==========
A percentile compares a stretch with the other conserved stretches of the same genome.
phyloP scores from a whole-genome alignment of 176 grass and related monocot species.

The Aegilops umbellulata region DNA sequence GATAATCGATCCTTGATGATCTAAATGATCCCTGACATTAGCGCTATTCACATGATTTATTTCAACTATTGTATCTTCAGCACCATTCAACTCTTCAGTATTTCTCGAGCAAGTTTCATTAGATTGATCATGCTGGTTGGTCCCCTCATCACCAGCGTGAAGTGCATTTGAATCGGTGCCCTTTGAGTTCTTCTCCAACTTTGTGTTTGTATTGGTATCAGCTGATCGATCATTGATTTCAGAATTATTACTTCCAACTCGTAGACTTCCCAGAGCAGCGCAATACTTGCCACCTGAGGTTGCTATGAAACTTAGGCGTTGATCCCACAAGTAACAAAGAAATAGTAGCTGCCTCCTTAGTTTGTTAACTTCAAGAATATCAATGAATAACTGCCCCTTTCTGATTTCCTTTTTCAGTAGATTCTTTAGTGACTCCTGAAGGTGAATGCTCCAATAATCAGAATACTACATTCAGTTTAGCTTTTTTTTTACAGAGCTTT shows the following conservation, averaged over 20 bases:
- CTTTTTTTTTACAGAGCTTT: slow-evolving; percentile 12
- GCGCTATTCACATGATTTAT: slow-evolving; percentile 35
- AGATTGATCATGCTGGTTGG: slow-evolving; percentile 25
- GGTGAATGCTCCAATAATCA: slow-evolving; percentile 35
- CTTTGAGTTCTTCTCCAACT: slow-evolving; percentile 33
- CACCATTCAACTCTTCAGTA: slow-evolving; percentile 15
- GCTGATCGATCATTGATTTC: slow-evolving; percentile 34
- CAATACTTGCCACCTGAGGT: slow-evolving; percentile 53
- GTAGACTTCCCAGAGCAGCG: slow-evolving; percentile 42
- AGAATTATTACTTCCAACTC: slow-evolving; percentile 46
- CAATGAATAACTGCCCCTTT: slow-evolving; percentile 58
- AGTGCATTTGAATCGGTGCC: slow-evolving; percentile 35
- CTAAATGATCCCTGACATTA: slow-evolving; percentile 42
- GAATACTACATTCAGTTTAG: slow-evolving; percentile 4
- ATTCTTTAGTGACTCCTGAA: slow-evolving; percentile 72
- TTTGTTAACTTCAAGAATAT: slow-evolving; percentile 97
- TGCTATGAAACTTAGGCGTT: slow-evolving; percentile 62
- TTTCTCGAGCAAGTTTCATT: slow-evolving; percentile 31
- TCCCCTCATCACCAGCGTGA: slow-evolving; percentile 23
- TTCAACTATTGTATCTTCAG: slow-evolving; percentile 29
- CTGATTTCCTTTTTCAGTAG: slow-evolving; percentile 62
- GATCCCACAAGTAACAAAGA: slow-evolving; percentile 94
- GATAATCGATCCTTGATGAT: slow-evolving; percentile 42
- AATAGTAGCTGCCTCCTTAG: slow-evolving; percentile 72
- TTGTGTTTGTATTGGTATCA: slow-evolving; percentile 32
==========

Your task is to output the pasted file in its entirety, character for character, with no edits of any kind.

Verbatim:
A percentile compares a stretch with the other conserved stretches of the same genome.
phyloP scores from a whole-genome alignment of 176 grass and related monocot species.

The Aegilops umbellulata region DNA sequence GATAATCGATCCTTGATGATCTAAATGATCCCTGACATTAGCGCTATTCACATGATTTATTTCAACTATTGTATCTTCAGCACCATTCAACTCTTCAGTATTTCTCGAGCAAGTTTCATTAGATTGATCATGCTGGTTGGTCCCCTCATCACCAGCGTGAAGTGCATTTGAATCGGTGCCCTTTGAGTTCTTCTCCAACTTTGTGTTTGTATTGGTATCAGCTGATCGATCATTGATTTCAGAATTATTACTTCCAACTCGTAGACTTCCCAGAGCAGCGCAATACTTGCCACCTGAGGTTGCTATGAAACTTAGGCGTTGATCCCACAAGTAACAAAGAAATAGTAGCTGCCTCCTTAGTTTGTTAACTTCAAGAATATCAATGAATAACTGCCCCTTTCTGATTTCCTTTTTCAGTAGATTCTTTAGTGACTCCTGAAGGTGAATGCTCCAATAATCAGAATACTACATTCAGTTTAGCTTTTTTTTTACAGAGCTTT shows the following conservation, averaged over 20 bases:
- CTTTTTTTTTACAGAGCTTT: slow-evolving; percentile 12
- GCGCTATTCACATGATTTAT: slow-evolving; percentile 35
- AGATTGATCATGCTGGTTGG: slow-evolving; percentile 25
- GGTGAATGCTCCAATAATCA: slow-evolving; percentile 35
- CTTTGAGTTCTTCTCCAACT: slow-evolving; percentile 33
- CACCATTCAACTCTTCAGTA: slow-evolving; percentile 15
- GCTGATCGATCATTGATTTC: slow-evolving; percentile 34
- CAATACTTGCCACCTGAGGT: slow-evolving; percentile 53
- GTAGACTTCCCAGAGCAGCG: slow-evolving; percentile 42
- AGAATTATTACTTCCAACTC: slow-evolving; percentile 46
- CAATGAATAACTGCCCCTTT: slow-evolving; percentile 58
- AGTGCATTTGAATCGGTGCC: slow-evolving; percentile 35
- CTAAATGATCCCTGACATTA: slow-evolving; percentile 42
- GAATACTACATTCAGTTTAG: slow-evolving; percentile 4
- ATTCTTTAGTGACTCCTGAA: slow-evolving; percentile 72
- TTTGTTAACTTCAAGAATAT: slow-evolving; percentile 97
- TGCTATGAAACTTAGGCGTT: slow-evolving; percentile 62
- TTTCTCGAGCAAGTTTCATT: slow-evolving; percentile 31
- TCCCCTCATCACCAGCGTGA: slow-evolving; percentile 23
- TTCAACTATTGTATCTTCAG: slow-evolving; percentile 29
- CTGATTTCCTTTTTCAGTAG: slow-evolving; percentile 62
- GATCCCACAAGTAACAAAGA: slow-evolving; percentile 94
- GATAATCGATCCTTGATGAT: slow-evolving; percentile 42
- AATAGTAGCTGCCTCCTTAG: slow-evolving; percentile 72
- TTGTGTTTGTATTGGTATCA: slow-evolving; percentile 32